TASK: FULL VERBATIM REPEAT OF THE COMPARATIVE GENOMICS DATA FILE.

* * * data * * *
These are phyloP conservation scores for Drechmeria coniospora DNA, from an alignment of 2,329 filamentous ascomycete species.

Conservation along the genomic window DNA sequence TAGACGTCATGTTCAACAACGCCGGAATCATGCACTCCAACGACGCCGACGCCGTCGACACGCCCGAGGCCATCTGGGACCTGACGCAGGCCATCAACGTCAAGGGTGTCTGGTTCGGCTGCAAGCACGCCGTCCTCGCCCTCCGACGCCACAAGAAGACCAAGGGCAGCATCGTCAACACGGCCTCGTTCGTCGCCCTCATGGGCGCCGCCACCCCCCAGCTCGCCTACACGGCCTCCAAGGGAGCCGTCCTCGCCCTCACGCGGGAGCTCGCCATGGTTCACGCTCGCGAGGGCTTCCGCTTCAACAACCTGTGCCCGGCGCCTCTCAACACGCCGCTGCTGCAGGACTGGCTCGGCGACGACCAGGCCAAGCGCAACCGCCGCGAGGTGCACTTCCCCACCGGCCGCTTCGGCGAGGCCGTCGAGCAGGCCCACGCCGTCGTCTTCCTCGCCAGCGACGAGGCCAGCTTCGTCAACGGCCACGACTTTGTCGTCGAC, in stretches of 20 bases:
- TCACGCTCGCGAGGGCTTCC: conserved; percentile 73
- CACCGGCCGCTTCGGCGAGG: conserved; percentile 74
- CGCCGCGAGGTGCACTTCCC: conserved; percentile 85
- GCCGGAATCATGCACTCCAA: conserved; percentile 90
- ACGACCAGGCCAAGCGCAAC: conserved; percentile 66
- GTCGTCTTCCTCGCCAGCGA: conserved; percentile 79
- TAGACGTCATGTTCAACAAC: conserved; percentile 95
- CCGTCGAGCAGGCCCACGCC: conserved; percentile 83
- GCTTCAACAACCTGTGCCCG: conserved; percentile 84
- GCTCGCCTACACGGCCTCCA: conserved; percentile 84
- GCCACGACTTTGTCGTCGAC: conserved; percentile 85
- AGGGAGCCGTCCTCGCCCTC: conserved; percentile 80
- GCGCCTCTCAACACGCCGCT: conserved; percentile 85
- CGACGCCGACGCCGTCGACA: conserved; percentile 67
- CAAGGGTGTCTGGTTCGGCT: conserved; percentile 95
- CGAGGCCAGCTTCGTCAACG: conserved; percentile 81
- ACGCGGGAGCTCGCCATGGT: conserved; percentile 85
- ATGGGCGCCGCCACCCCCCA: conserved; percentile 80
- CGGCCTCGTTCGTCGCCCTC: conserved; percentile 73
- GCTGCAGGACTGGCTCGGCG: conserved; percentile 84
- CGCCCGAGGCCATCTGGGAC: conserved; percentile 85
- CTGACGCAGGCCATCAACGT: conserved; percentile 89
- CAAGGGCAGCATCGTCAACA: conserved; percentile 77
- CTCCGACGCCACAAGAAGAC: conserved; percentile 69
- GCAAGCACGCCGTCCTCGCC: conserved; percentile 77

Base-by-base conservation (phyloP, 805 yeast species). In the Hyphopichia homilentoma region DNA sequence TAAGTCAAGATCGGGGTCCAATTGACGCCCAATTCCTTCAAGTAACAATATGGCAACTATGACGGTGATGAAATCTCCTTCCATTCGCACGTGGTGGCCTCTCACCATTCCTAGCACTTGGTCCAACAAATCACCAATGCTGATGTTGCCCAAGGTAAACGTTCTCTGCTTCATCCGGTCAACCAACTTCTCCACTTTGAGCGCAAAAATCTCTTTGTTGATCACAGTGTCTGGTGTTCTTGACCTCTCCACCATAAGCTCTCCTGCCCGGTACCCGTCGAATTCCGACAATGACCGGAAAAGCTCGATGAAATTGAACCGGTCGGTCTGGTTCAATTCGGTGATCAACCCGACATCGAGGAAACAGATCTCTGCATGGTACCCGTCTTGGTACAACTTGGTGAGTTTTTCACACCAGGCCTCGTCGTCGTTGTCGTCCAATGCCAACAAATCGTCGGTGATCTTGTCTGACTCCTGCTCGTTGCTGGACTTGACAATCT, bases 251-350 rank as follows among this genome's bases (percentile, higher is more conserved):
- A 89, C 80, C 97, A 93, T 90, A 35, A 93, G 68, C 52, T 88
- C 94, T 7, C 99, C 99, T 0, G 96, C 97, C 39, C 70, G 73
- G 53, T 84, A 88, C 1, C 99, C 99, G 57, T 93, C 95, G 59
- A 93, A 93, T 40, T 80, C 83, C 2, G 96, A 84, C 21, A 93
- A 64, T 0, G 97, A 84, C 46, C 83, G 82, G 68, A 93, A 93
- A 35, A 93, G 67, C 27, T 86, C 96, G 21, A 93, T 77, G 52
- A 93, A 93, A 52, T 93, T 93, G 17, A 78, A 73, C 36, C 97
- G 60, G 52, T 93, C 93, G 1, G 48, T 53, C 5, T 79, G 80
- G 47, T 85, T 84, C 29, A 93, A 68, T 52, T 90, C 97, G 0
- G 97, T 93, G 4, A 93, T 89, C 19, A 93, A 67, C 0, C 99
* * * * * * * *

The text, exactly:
These are phyloP conservation scores for Drechmeria coniospora DNA, from an alignment of 2,329 filamentous ascomycete species.

Conservation along the genomic window DNA sequence TAGACGTCATGTTCAACAACGCCGGAATCATGCACTCCAACGACGCCGACGCCGTCGACACGCCCGAGGCCATCTGGGACCTGACGCAGGCCATCAACGTCAAGGGTGTCTGGTTCGGCTGCAAGCACGCCGTCCTCGCCCTCCGACGCCACAAGAAGACCAAGGGCAGCATCGTCAACACGGCCTCGTTCGTCGCCCTCATGGGCGCCGCCACCCCCCAGCTCGCCTACACGGCCTCCAAGGGAGCCGTCCTCGCCCTCACGCGGGAGCTCGCCATGGTTCACGCTCGCGAGGGCTTCCGCTTCAACAACCTGTGCCCGGCGCCTCTCAACACGCCGCTGCTGCAGGACTGGCTCGGCGACGACCAGGCCAAGCGCAACCGCCGCGAGGTGCACTTCCCCACCGGCCGCTTCGGCGAGGCCGTCGAGCAGGCCCACGCCGTCGTCTTCCTCGCCAGCGACGAGGCCAGCTTCGTCAACGGCCACGACTTTGTCGTCGAC, in stretches of 20 bases:
- TCACGCTCGCGAGGGCTTCC: conserved; percentile 73
- CACCGGCCGCTTCGGCGAGG: conserved; percentile 74
- CGCCGCGAGGTGCACTTCCC: conserved; percentile 85
- GCCGGAATCATGCACTCCAA: conserved; percentile 90
- ACGACCAGGCCAAGCGCAAC: conserved; percentile 66
- GTCGTCTTCCTCGCCAGCGA: conserved; percentile 79
- TAGACGTCATGTTCAACAAC: conserved; percentile 95
- CCGTCGAGCAGGCCCACGCC: conserved; percentile 83
- GCTTCAACAACCTGTGCCCG: conserved; percentile 84
- GCTCGCCTACACGGCCTCCA: conserved; percentile 84
- GCCACGACTTTGTCGTCGAC: conserved; percentile 85
- AGGGAGCCGTCCTCGCCCTC: conserved; percentile 80
- GCGCCTCTCAACACGCCGCT: conserved; percentile 85
- CGACGCCGACGCCGTCGACA: conserved; percentile 67
- CAAGGGTGTCTGGTTCGGCT: conserved; percentile 95
- CGAGGCCAGCTTCGTCAACG: conserved; percentile 81
- ACGCGGGAGCTCGCCATGGT: conserved; percentile 85
- ATGGGCGCCGCCACCCCCCA: conserved; percentile 80
- CGGCCTCGTTCGTCGCCCTC: conserved; percentile 73
- GCTGCAGGACTGGCTCGGCG: conserved; percentile 84
- CGCCCGAGGCCATCTGGGAC: conserved; percentile 85
- CTGACGCAGGCCATCAACGT: conserved; percentile 89
- CAAGGGCAGCATCGTCAACA: conserved; percentile 77
- CTCCGACGCCACAAGAAGAC: conserved; percentile 69
- GCAAGCACGCCGTCCTCGCC: conserved; percentile 77

Base-by-base conservation (phyloP, 805 yeast species). In the Hyphopichia homilentoma region DNA sequence TAAGTCAAGATCGGGGTCCAATTGACGCCCAATTCCTTCAAGTAACAATATGGCAACTATGACGGTGATGAAATCTCCTTCCATTCGCACGTGGTGGCCTCTCACCATTCCTAGCACTTGGTCCAACAAATCACCAATGCTGATGTTGCCCAAGGTAAACGTTCTCTGCTTCATCCGGTCAACCAACTTCTCCACTTTGAGCGCAAAAATCTCTTTGTTGATCACAGTGTCTGGTGTTCTTGACCTCTCCACCATAAGCTCTCCTGCCCGGTACCCGTCGAATTCCGACAATGACCGGAAAAGCTCGATGAAATTGAACCGGTCGGTCTGGTTCAATTCGGTGATCAACCCGACATCGAGGAAACAGATCTCTGCATGGTACCCGTCTTGGTACAACTTGGTGAGTTTTTCACACCAGGCCTCGTCGTCGTTGTCGTCCAATGCCAACAAATCGTCGGTGATCTTGTCTGACTCCTGCTCGTTGCTGGACTTGACAATCT, bases 251-350 rank as follows among this genome's bases (percentile, higher is more conserved):
- A 89, C 80, C 97, A 93, T 90, A 35, A 93, G 68, C 52, T 88
- C 94, T 7, C 99, C 99, T 0, G 96, C 97, C 39, C 70, G 73
- G 53, T 84, A 88, C 1, C 99, C 99, G 57, T 93, C 95, G 59
- A 93, A 93, T 40, T 80, C 83, C 2, G 96, A 84, C 21, A 93
- A 64, T 0, G 97, A 84, C 46, C 83, G 82, G 68, A 93, A 93
- A 35, A 93, G 67, C 27, T 86, C 96, G 21, A 93, T 77, G 52
- A 93, A 93, A 52, T 93, T 93, G 17, A 78, A 73, C 36, C 97
- G 60, G 52, T 93, C 93, G 1, G 48, T 53, C 5, T 79, G 80
- G 47, T 85, T 84, C 29, A 93, A 68, T 52, T 90, C 97, G 0
- G 97, T 93, G 4, A 93, T 89, C 19, A 93, A 67, C 0, C 99